Joyce Meyer Ministries Addresses Lingering Controversies About Financial Practices

Representative for Popular Christian Nonprofit Explains Changes Made in Wake of Senate Probe CPost

5492 reads

There are 17 Comments

Mark_Smith's picture

Most SI posters have lambasted about how holy they are for not looking at the financial giving records of their members. So let me ask you. What business is it of yours what happens to the money of a non-profit (if you can't bring yourself to say "ministry") that you are not a member of or that you never gave money to?

SamH's picture

because even in good, well-taught, Word-focused churches, there are people who lack discernment and give (often large $$) to ministries such as this false teacher's. 

SamH

Mark_Smith's picture

And that is your business?

Mark_Smith's picture

If how your own church's members give is none of your business, what business is it for you to concern yourself with how other people give to other groups?

dcbii's picture

EditorModerator

A warning against supporting a "ministry" that is teaching a false gospel is quite different from counting money received, and it should be obvious that a pastor's duties include warning against those who are false teachers.

Dave Barnhart

Mark_Smith's picture

Read the article. Is it accusing her of being a false teacher, or that she cleaned up her financial act?

dcbii's picture

EditorModerator

Yes, the article talks about her financial affairs.  My response was to your comment implying that we have no basis to be concerned with what other organizations do with money that "other people" have given, if we shouldn't care about exactly what people give in our own.

First, I missed that by "other people," you most likely meant people not attached in any way to our own ministries.  Obviously, most of us don't really care that unbelievers give to "ministries" that we believe are wrong.  However, to any Christians giving to these ministries, a warning would be appropriate.

Second, when giving to any charitable organization, it's still way more important what that organization does with the money than what individuals have given to that organization.  In other words, the organization has a much greater burden of transparency than those who give to it.  That's true of our churches too.

Finally, even if this organization has nothing to do with our own ministries, we can certainly learn from the mistakes of even non-Christian entities so that our ministries can do things in the right way.

Therefore, even though I had nothing to do with posting this filing, and it's not about a fundamental organization, I can still see the relevance to SI readers.

Dave Barnhart

Mark_Smith's picture

I am crossing a thread here. Many posters agreed in another thread that they never looked at believer's giving records. I am saying, IF YOU THINK THAT, what legitimate reason do you have to be concerned about giving in another ministry? What is the consistency there?

 

HINT: I  am attempting to point out the inconsistency in ignoring how your people give, but have your nose up in what other groups do when you theologically disagree with them...

DavidO's picture

Mark, 

This is pretty simple.  In the first case, you are talking about monitoring the giving habits of members in good standing.  In the other, you are talking about the amounts received and the monetary handling practices of a high profile organization that claims to do ministry in the name of Christ.  

So, these are clearly different categories.  I'm not saying there might not be good reasons to monitor the giving of your congregants, but it does not follow that if you refuse to do that, then you are inconsistent when opining about Meyer's practices.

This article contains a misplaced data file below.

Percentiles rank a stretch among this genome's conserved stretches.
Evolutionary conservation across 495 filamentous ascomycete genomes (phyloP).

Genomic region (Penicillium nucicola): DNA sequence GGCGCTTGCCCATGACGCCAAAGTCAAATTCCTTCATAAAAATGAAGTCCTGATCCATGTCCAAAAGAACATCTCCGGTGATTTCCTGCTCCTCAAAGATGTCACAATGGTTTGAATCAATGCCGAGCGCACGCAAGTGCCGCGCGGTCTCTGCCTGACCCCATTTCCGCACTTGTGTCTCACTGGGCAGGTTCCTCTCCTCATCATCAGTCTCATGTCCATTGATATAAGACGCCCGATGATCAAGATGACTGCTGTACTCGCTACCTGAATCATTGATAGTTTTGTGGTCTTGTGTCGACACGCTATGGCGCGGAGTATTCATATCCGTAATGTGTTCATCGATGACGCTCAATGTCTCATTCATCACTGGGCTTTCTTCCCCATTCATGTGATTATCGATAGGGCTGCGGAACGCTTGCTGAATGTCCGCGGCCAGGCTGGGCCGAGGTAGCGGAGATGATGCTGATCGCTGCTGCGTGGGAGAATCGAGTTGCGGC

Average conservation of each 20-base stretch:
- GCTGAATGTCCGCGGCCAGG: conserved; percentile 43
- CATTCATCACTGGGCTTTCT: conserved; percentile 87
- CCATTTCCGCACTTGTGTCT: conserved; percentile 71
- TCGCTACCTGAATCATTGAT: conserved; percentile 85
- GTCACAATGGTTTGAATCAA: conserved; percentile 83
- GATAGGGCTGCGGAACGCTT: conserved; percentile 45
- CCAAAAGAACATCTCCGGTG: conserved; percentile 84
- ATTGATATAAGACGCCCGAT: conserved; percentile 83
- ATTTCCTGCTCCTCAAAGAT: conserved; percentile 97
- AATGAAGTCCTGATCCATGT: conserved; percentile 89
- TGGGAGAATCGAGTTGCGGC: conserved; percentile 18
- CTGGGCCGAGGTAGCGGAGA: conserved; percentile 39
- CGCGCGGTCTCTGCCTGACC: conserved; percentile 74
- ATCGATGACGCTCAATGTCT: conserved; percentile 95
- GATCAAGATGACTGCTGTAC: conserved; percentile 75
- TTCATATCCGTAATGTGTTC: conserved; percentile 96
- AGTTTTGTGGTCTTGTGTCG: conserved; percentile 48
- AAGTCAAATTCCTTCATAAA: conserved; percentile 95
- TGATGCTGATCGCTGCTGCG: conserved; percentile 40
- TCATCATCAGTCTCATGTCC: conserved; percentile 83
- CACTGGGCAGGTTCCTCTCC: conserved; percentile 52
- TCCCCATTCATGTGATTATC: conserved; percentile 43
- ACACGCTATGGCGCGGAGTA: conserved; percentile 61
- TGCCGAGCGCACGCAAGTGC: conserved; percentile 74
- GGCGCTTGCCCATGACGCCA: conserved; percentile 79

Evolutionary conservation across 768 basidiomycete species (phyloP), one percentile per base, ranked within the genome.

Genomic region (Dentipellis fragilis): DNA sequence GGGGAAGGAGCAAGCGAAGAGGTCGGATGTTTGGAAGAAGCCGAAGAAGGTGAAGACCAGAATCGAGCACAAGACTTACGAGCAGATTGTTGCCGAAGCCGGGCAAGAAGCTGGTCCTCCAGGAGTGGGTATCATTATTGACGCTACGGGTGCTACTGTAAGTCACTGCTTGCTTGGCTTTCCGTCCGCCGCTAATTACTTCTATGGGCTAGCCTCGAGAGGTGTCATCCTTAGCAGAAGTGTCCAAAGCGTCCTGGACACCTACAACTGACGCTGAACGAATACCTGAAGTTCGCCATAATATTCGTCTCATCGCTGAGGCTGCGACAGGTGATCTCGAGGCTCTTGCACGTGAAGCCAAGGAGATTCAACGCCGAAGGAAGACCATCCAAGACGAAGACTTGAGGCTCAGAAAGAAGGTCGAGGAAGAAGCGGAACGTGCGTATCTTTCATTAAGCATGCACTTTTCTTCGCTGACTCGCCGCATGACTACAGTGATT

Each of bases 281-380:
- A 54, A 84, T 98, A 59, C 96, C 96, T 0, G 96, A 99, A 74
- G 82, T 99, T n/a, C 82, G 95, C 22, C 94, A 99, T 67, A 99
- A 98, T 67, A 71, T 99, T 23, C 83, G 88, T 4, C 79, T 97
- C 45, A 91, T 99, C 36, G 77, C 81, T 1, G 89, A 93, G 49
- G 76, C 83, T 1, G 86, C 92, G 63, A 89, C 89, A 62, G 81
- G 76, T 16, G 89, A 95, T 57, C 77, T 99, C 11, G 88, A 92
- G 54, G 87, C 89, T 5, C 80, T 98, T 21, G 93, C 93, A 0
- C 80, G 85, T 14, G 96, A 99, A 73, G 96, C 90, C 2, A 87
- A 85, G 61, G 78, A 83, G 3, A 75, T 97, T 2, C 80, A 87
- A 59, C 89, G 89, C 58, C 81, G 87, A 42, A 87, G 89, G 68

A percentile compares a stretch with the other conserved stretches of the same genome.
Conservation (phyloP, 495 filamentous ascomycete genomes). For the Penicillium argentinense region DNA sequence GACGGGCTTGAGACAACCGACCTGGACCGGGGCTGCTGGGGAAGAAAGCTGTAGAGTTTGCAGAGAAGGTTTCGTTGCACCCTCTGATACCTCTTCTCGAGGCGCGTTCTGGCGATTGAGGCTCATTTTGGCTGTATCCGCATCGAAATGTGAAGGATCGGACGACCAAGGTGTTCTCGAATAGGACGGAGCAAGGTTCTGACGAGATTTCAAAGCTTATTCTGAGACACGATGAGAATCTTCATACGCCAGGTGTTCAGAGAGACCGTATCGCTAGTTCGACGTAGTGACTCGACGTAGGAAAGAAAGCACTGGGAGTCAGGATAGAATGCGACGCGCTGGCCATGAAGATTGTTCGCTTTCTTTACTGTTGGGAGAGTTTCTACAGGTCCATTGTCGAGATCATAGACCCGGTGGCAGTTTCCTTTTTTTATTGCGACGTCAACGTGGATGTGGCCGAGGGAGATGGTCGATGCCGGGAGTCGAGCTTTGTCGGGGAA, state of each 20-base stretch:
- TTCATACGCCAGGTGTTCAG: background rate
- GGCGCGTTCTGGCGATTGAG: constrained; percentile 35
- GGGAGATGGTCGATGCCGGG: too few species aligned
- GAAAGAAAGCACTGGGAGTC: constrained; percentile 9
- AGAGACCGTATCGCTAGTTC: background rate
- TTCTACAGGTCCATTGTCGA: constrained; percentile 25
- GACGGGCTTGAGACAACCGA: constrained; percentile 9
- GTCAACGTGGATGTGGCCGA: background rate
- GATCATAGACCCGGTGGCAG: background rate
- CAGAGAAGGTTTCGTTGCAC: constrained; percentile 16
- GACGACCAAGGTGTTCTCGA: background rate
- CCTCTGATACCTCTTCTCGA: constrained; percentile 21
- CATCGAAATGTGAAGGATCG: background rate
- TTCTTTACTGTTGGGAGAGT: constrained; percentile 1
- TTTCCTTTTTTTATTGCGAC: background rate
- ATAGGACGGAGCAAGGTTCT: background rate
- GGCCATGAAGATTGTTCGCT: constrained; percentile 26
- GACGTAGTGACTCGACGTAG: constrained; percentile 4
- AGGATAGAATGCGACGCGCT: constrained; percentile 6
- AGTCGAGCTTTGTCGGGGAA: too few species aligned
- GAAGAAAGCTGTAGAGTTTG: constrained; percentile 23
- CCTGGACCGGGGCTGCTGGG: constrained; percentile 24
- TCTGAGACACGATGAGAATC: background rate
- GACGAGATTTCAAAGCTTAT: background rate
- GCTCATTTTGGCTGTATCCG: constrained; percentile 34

And I will say that any faulty practices in her "ministry" SHOULD be called out as it may reflect publicly on ALL those who claim to do ministry in the name of Christ. 

Steve Newman's picture

I would encourage you to look at the balance sheets just to get an idea of the magnitude of this ministry. It would be interesting to know what percentage of funds are from the local church and what percent is through books/TV ministry. Also noted that they spent 6 million dollars for "fundraising". Does that seem like a lot to you?

Jay's picture

Mark_Smith wrote:

I am crossing a thread here. Many posters agreed in another thread that they never looked at believer's giving records. I am saying, IF YOU THINK THAT, what legitimate reason do you have to be concerned about giving in another ministry? What is the consistency there?

I am attempting to point out the inconsistency in ignoring how your people give, but have your nose up in what other groups do when you theologically disagree with them...

I'm just going to number my points instead of writing everything out.

  1. I don't think a pastor should be looking into giving records for his church.  I've already said that on the other thread, but in the interest of disclosure on this one I will say it here as well. 
     
  2. Comparing the financial records for a public nonprofit (even if the records are not publicly disclosed) to what individual families give to their church is like comparing kittens to the composition of asteroids in the Delta Quadrant.  The comparison doesn't work at all.
     
  3. JMM is a very high profile ministry that was swept into a Senate investigation into the practices of religious nonprofits (there's a ton of links to other resources on the Wikipedia page, so I linked there).  So there's plenty of reason for this to be discussed on SharperIron, since the majority of our posters (and probably readers) are involved with religious nonprofits in some way or another.
     
  4. JMM - regardless of whatever we may think - did at least respond to the allegations and attempt to resolve the issues, according to CP.  So there is that point in their favor. Creflo Dollar, on the other hand, did not respond and actually made a fundraising pitch to his donors a few months later so that they could buy a $65MM luxury jet 'for the ministry'.  After public backlash, they dialed the pitch back a little bit, but did go ahead and purchase the plane anyway.  For the name of Jesus, or something like that.
     
  5. I work in NPOs and deal with payroll issues.  IF Joyce herself makes $250K for running a $110,000,000.00 charity, her compensation is well within the norms, and should actually probably be even more.  If she were at 950K, as much as that is, I don't think it would be unreasonable.   The President of the March of Dimes, according to their 2013 Form 990 on Guidestar, runs a 195MM Nonprofit and makes 508K a year in salary.  So while it might be distasteful to some, it's not insane or unrealistic.